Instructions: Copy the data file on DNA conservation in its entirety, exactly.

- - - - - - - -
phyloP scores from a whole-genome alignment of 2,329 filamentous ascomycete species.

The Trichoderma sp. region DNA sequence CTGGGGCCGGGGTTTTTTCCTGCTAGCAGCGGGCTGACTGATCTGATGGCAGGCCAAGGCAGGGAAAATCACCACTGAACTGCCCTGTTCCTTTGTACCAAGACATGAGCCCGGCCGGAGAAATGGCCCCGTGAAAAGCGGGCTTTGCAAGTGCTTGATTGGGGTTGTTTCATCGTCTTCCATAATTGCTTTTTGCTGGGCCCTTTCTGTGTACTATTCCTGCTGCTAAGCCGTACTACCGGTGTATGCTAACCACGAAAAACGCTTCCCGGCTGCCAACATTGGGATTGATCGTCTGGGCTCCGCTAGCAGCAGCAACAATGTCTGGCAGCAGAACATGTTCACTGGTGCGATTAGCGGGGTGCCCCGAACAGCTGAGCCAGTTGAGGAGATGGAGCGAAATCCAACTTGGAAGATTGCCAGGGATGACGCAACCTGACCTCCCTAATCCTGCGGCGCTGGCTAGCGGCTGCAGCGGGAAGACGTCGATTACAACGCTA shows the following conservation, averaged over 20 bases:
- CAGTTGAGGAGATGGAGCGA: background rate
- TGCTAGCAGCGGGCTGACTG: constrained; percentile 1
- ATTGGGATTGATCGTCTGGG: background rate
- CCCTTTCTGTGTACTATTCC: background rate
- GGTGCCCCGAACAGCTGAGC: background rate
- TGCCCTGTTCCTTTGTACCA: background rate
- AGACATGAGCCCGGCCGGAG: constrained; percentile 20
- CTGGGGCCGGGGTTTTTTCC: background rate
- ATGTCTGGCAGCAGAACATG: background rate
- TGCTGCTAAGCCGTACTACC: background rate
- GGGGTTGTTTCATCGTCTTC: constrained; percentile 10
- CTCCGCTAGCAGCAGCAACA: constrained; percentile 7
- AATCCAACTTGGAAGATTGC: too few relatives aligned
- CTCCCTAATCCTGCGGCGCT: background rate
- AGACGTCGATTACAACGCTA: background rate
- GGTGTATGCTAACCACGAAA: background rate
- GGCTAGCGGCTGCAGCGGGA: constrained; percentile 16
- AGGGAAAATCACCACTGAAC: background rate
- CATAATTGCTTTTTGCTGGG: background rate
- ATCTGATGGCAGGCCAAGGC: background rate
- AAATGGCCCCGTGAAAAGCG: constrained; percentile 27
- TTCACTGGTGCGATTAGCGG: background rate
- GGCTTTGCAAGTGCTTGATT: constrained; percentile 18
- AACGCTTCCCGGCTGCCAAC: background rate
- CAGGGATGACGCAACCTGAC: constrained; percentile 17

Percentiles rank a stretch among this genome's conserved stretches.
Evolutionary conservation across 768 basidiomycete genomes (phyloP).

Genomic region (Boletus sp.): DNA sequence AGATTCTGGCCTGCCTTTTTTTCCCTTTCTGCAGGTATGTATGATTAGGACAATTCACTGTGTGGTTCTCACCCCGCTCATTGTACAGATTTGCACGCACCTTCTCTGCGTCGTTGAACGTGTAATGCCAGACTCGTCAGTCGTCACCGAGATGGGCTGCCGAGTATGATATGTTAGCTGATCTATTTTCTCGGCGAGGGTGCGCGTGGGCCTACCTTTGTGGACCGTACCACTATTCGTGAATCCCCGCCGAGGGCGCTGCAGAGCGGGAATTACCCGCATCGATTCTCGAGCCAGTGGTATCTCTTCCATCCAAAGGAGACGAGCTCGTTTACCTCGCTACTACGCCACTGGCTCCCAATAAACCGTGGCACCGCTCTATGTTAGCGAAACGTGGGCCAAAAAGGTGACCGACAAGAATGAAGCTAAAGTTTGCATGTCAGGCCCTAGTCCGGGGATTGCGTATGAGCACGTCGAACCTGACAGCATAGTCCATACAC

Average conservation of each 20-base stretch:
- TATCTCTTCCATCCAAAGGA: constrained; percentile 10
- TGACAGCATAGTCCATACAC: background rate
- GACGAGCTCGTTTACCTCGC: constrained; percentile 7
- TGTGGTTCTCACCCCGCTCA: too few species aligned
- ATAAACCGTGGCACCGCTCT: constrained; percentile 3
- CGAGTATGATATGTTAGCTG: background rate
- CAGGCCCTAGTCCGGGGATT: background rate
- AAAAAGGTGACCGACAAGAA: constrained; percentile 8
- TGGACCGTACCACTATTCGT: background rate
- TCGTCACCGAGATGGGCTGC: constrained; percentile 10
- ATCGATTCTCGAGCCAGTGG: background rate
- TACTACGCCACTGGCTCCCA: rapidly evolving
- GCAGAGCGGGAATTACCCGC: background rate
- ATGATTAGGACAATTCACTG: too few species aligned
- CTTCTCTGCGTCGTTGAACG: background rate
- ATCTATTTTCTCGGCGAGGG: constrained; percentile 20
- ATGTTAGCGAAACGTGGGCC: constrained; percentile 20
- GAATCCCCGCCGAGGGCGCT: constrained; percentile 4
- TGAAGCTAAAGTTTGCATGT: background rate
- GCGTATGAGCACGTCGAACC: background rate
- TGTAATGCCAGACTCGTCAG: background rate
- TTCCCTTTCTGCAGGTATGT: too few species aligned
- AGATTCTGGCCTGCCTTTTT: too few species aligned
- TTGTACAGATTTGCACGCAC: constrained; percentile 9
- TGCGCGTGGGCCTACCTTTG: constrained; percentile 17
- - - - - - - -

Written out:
phyloP scores from a whole-genome alignment of 2,329 filamentous ascomycete species.

The Trichoderma sp. region DNA sequence CTGGGGCCGGGGTTTTTTCCTGCTAGCAGCGGGCTGACTGATCTGATGGCAGGCCAAGGCAGGGAAAATCACCACTGAACTGCCCTGTTCCTTTGTACCAAGACATGAGCCCGGCCGGAGAAATGGCCCCGTGAAAAGCGGGCTTTGCAAGTGCTTGATTGGGGTTGTTTCATCGTCTTCCATAATTGCTTTTTGCTGGGCCCTTTCTGTGTACTATTCCTGCTGCTAAGCCGTACTACCGGTGTATGCTAACCACGAAAAACGCTTCCCGGCTGCCAACATTGGGATTGATCGTCTGGGCTCCGCTAGCAGCAGCAACAATGTCTGGCAGCAGAACATGTTCACTGGTGCGATTAGCGGGGTGCCCCGAACAGCTGAGCCAGTTGAGGAGATGGAGCGAAATCCAACTTGGAAGATTGCCAGGGATGACGCAACCTGACCTCCCTAATCCTGCGGCGCTGGCTAGCGGCTGCAGCGGGAAGACGTCGATTACAACGCTA shows the following conservation, averaged over 20 bases:
- CAGTTGAGGAGATGGAGCGA: background rate
- TGCTAGCAGCGGGCTGACTG: constrained; percentile 1
- ATTGGGATTGATCGTCTGGG: background rate
- CCCTTTCTGTGTACTATTCC: background rate
- GGTGCCCCGAACAGCTGAGC: background rate
- TGCCCTGTTCCTTTGTACCA: background rate
- AGACATGAGCCCGGCCGGAG: constrained; percentile 20
- CTGGGGCCGGGGTTTTTTCC: background rate
- ATGTCTGGCAGCAGAACATG: background rate
- TGCTGCTAAGCCGTACTACC: background rate
- GGGGTTGTTTCATCGTCTTC: constrained; percentile 10
- CTCCGCTAGCAGCAGCAACA: constrained; percentile 7
- AATCCAACTTGGAAGATTGC: too few relatives aligned
- CTCCCTAATCCTGCGGCGCT: background rate
- AGACGTCGATTACAACGCTA: background rate
- GGTGTATGCTAACCACGAAA: background rate
- GGCTAGCGGCTGCAGCGGGA: constrained; percentile 16
- AGGGAAAATCACCACTGAAC: background rate
- CATAATTGCTTTTTGCTGGG: background rate
- ATCTGATGGCAGGCCAAGGC: background rate
- AAATGGCCCCGTGAAAAGCG: constrained; percentile 27
- TTCACTGGTGCGATTAGCGG: background rate
- GGCTTTGCAAGTGCTTGATT: constrained; percentile 18
- AACGCTTCCCGGCTGCCAAC: background rate
- CAGGGATGACGCAACCTGAC: constrained; percentile 17

Percentiles rank a stretch among this genome's conserved stretches.
Evolutionary conservation across 768 basidiomycete genomes (phyloP).

Genomic region (Boletus sp.): DNA sequence AGATTCTGGCCTGCCTTTTTTTCCCTTTCTGCAGGTATGTATGATTAGGACAATTCACTGTGTGGTTCTCACCCCGCTCATTGTACAGATTTGCACGCACCTTCTCTGCGTCGTTGAACGTGTAATGCCAGACTCGTCAGTCGTCACCGAGATGGGCTGCCGAGTATGATATGTTAGCTGATCTATTTTCTCGGCGAGGGTGCGCGTGGGCCTACCTTTGTGGACCGTACCACTATTCGTGAATCCCCGCCGAGGGCGCTGCAGAGCGGGAATTACCCGCATCGATTCTCGAGCCAGTGGTATCTCTTCCATCCAAAGGAGACGAGCTCGTTTACCTCGCTACTACGCCACTGGCTCCCAATAAACCGTGGCACCGCTCTATGTTAGCGAAACGTGGGCCAAAAAGGTGACCGACAAGAATGAAGCTAAAGTTTGCATGTCAGGCCCTAGTCCGGGGATTGCGTATGAGCACGTCGAACCTGACAGCATAGTCCATACAC

Average conservation of each 20-base stretch:
- TATCTCTTCCATCCAAAGGA: constrained; percentile 10
- TGACAGCATAGTCCATACAC: background rate
- GACGAGCTCGTTTACCTCGC: constrained; percentile 7
- TGTGGTTCTCACCCCGCTCA: too few species aligned
- ATAAACCGTGGCACCGCTCT: constrained; percentile 3
- CGAGTATGATATGTTAGCTG: background rate
- CAGGCCCTAGTCCGGGGATT: background rate
- AAAAAGGTGACCGACAAGAA: constrained; percentile 8
- TGGACCGTACCACTATTCGT: background rate
- TCGTCACCGAGATGGGCTGC: constrained; percentile 10
- ATCGATTCTCGAGCCAGTGG: background rate
- TACTACGCCACTGGCTCCCA: rapidly evolving
- GCAGAGCGGGAATTACCCGC: background rate
- ATGATTAGGACAATTCACTG: too few species aligned
- CTTCTCTGCGTCGTTGAACG: background rate
- ATCTATTTTCTCGGCGAGGG: constrained; percentile 20
- ATGTTAGCGAAACGTGGGCC: constrained; percentile 20
- GAATCCCCGCCGAGGGCGCT: constrained; percentile 4
- TGAAGCTAAAGTTTGCATGT: background rate
- GCGTATGAGCACGTCGAACC: background rate
- TGTAATGCCAGACTCGTCAG: background rate
- TTCCCTTTCTGCAGGTATGT: too few species aligned
- AGATTCTGGCCTGCCTTTTT: too few species aligned
- TTGTACAGATTTGCACGCAC: constrained; percentile 9
- TGCGCGTGGGCCTACCTTTG: constrained; percentile 17